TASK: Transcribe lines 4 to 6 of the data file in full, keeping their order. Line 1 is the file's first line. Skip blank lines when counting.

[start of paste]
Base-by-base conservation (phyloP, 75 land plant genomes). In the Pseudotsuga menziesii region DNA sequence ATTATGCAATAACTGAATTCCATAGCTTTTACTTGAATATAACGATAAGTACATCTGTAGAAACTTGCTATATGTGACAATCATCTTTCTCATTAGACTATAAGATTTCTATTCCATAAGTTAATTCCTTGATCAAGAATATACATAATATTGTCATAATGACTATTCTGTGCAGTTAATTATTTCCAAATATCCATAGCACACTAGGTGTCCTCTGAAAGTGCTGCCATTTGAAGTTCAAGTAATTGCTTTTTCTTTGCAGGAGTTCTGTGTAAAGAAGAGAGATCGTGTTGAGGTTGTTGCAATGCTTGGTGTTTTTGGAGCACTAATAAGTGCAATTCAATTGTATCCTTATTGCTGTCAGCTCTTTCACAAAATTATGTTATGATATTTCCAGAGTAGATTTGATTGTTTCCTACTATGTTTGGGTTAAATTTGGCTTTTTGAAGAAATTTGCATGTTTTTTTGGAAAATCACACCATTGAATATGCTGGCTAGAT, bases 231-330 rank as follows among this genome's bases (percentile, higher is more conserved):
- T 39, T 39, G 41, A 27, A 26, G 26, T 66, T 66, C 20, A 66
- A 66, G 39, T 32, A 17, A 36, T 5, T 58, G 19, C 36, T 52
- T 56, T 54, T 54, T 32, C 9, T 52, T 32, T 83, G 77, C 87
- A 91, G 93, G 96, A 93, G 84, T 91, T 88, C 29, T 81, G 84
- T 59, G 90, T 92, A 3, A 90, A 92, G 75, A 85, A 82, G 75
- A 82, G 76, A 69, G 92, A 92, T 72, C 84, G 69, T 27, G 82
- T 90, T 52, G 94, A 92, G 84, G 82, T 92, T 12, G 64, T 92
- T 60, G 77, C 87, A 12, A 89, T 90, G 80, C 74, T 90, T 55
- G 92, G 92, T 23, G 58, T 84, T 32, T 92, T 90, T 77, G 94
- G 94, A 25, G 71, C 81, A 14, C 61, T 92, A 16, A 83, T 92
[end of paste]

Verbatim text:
- T 56, T 54, T 54, T 32, C 9, T 52, T 32, T 83, G 77, C 87
- A 91, G 93, G 96, A 93, G 84, T 91, T 88, C 29, T 81, G 84
- T 59, G 90, T 92, A 3, A 90, A 92, G 75, A 85, A 82, G 75